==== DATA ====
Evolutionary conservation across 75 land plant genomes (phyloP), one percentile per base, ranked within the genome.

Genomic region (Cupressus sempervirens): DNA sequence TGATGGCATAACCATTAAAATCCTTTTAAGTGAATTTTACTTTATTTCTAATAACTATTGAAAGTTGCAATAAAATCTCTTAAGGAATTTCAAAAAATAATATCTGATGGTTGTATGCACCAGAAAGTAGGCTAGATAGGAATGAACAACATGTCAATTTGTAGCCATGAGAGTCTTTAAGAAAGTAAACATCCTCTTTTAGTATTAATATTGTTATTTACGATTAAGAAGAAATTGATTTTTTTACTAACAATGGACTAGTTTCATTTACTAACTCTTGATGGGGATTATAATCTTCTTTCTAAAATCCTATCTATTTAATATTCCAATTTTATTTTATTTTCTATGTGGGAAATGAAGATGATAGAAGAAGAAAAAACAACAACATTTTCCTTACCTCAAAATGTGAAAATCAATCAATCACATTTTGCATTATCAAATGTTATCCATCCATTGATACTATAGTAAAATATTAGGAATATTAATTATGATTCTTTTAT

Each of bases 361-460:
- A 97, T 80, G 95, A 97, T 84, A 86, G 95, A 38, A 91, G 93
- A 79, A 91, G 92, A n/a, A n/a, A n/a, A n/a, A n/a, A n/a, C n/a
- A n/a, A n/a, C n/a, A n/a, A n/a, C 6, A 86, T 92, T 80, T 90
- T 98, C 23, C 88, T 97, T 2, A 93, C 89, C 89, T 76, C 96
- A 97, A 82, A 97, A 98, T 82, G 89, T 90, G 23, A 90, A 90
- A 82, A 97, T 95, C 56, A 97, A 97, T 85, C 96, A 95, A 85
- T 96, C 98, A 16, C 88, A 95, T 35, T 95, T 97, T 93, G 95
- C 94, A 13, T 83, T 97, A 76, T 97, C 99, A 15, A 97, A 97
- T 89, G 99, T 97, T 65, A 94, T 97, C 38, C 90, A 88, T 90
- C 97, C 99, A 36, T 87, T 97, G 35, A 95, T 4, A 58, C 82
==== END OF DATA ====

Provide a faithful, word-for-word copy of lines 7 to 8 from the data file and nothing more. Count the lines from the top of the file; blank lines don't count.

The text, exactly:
- T 98, C 23, C 88, T 97, T 2, A 93, C 89, C 89, T 76, C 96
- A 97, A 82, A 97, A 98, T 82, G 89, T 90, G 23, A 90, A 90